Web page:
The Copa Libertadores is not widely known in England or furthermore in Europe in general. It is the South American equivalent of the Champions League, where the best teams qualify through their respective nations. This game saw Alianza Lima, runners-up from the playoffs in the 1st tier of the Peruvian league. They hosted last years Copa Libertadores winners who beat Boca Juniors, Argentinian ‘powerhouse’ River Plate. Alianza definitely assumed the role of ‘minnows’ in this game. They would bravely shut the defending champions out for 95 minutes, including saving a penalty. In spite of this, Alianza would concede a free kick near the last kick of the game which would be converted brilliantly by substitute Cristian Ferriera.
In this tactical analysis, we will look at how River Plate dominated the game and how they really should’ve put this game to bed.
River Plate switched from the 3-1-4-2 they used in the 4-2 win of Newells Old boys to a 4-3-3. Rojas replaced with Angileri. Cruz and Mayada swapped for Borre and Quintero respectively.
Alianza would stick to a ‘safe’ 4-4-2 formation in an attempt to bolster their defence.
River Plate’s dominant positioning
River Plate grasped control of the game straight from the off. As they got possession of the ball, players immediately ran into passing lanes and unoccupied spaces. This gave the player with possession of the ball multiple options of passes. Even with a fairly high Alianza press with 6 players, River Plate could pass around them diffusing the press.
Below you can see how this was orchestrated with opening up the passing lanes. The solid green lines show options to pass whilst the dotted green lines show potential passes once a pass is complete.
Despite River Plate‘s dominance, they conceded from a long throw-in which bounced freely to an unmarked player in the 6-yard box. Caught napping, River Plate did not panic.
Playing in between the lines & breaking them
What River Plate did fantastically through the entire game was breaking through the Alianza lines. The picture below shows the ball initially being passed, breaking an unorganised midfield line. Not only is the line broken but River Plate have tactically positioned themselves between the Alianza defence and midfield lines. This ensured complete control. Additionally, as the player receives the ball the forward makes his attacking run to break the final defensive line without the ball.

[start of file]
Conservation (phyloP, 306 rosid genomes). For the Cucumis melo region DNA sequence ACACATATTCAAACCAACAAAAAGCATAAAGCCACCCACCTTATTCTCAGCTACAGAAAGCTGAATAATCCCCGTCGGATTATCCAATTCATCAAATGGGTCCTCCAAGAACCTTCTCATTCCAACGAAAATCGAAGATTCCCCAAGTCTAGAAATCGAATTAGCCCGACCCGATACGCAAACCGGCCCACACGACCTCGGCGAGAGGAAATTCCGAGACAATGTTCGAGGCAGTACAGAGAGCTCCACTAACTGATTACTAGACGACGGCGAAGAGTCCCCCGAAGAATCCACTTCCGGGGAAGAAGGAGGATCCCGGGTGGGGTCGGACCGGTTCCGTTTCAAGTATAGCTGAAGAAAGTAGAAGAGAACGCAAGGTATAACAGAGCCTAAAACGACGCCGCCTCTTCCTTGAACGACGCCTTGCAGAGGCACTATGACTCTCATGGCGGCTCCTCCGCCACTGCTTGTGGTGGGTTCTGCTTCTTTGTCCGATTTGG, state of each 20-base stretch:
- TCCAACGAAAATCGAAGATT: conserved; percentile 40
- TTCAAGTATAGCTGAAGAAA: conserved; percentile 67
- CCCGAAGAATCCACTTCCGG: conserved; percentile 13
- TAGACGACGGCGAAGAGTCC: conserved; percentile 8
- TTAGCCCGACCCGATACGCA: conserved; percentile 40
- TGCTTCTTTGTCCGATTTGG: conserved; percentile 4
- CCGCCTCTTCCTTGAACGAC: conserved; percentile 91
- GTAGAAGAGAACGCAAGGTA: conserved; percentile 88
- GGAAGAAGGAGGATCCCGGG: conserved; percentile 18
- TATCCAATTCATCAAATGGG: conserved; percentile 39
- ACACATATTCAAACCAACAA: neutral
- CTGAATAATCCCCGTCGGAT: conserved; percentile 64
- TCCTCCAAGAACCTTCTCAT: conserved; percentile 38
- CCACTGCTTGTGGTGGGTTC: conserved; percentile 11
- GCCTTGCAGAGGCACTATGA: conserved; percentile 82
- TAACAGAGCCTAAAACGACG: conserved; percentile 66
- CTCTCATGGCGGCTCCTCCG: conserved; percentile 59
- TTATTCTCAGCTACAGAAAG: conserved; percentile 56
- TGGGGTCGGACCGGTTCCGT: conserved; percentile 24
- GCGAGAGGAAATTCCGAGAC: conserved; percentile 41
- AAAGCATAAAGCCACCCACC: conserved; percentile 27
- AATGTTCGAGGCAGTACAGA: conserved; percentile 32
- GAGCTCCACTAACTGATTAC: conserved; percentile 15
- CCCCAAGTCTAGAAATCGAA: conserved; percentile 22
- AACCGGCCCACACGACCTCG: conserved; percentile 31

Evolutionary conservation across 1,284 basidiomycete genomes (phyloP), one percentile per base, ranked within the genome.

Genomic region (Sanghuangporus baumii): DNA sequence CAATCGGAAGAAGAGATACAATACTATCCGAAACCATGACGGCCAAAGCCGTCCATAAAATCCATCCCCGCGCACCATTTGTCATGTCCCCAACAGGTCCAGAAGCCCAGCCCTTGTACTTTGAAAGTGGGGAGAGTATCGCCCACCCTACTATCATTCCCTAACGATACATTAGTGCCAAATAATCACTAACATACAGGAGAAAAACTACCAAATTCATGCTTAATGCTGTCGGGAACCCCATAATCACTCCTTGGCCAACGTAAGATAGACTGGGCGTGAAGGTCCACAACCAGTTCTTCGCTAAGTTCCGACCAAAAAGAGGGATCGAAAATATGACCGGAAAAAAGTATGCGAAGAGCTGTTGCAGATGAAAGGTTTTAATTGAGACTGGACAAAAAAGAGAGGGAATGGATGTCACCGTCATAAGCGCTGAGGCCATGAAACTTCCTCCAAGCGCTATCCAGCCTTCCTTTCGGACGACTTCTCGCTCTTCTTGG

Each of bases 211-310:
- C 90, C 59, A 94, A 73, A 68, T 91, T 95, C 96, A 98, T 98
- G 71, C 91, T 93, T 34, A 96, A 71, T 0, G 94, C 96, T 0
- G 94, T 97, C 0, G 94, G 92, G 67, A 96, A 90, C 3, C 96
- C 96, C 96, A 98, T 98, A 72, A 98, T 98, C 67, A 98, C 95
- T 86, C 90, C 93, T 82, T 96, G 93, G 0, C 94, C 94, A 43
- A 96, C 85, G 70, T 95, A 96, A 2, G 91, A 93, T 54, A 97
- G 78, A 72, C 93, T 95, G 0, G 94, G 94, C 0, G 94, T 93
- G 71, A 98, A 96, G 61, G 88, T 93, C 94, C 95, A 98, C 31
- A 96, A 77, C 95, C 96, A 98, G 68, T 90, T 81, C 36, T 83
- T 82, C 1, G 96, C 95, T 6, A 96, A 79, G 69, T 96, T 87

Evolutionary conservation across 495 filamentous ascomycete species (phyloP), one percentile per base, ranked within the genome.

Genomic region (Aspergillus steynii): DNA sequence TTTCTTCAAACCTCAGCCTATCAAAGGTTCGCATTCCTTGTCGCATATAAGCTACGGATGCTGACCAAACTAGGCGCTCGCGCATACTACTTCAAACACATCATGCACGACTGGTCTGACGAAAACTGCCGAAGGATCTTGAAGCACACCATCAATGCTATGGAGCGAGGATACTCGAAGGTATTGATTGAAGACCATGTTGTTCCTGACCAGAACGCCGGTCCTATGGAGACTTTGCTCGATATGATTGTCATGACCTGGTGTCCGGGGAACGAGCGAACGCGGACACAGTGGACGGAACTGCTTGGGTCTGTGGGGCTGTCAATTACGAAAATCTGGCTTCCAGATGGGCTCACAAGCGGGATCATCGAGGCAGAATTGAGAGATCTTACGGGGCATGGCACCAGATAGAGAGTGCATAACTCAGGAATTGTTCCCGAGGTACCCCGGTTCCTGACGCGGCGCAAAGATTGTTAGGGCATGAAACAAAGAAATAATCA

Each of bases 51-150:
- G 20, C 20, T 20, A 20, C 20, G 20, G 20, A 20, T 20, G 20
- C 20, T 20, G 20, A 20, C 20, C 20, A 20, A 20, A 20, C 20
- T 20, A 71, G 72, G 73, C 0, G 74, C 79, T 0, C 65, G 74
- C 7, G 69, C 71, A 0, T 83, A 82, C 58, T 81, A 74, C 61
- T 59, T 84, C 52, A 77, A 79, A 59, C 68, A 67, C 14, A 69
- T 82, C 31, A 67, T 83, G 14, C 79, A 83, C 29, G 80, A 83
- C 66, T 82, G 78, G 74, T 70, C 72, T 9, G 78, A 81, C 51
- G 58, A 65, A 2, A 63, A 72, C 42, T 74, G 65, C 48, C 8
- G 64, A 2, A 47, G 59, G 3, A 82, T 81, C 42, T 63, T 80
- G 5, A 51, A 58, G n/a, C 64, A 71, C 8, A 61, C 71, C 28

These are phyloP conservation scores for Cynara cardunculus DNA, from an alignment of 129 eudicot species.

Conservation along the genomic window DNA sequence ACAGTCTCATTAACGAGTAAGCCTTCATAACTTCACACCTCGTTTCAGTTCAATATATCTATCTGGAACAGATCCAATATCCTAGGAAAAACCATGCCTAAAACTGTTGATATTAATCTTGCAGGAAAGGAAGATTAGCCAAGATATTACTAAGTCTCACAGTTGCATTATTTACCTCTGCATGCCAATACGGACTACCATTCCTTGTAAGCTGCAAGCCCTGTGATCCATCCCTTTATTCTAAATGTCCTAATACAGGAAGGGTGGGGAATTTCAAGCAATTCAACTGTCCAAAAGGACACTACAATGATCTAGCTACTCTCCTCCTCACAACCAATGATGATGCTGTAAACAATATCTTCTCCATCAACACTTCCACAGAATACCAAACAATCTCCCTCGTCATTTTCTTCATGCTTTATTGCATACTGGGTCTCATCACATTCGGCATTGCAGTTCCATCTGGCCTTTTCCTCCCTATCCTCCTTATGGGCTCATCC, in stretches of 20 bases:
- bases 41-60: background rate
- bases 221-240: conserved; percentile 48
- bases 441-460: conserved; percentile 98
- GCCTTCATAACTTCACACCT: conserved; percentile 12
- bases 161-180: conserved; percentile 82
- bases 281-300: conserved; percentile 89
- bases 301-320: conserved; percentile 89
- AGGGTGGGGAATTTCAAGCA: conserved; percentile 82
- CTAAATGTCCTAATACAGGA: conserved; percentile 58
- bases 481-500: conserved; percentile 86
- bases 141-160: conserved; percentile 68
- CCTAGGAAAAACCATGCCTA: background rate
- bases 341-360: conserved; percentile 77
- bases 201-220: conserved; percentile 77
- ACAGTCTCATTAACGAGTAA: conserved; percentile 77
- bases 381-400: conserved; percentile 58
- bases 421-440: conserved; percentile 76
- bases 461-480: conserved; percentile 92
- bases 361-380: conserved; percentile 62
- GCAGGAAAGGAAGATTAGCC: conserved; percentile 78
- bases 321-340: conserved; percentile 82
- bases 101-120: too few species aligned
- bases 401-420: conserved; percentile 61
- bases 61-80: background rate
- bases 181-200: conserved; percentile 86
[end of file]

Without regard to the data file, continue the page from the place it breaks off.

River Plate showed consistency in taking advantage of Alianza’s failed attacks and disorganisation. Alianza gave River Plate far too much space in the middle of their own half which gave multiple options of attack. As you can see below River Plate have potential options in green, all leading to progression towards the goal. The white dotted line shows the actual path. The forward can then hold up play and has runners to the left and right of him.
Reluctance to attack wide
Within the first 10 minutes, River Plate showed how they can work Alianza’s defence from the wings to produce great opportunities for a shot on goal.
Deep on the right flank, River Plate have the ball, a second player runs toward to assist. The Alianza player, instead of staying with his man tracks towards the ball. One simple pass beats him and allows an opening. In the box, the River Plate striker reads what is going on and runs towards the edge of the box for assistance. Two Alianza players on the edge of the box hold their position anticipating the ball to be passed into the middle for them ready to intercept.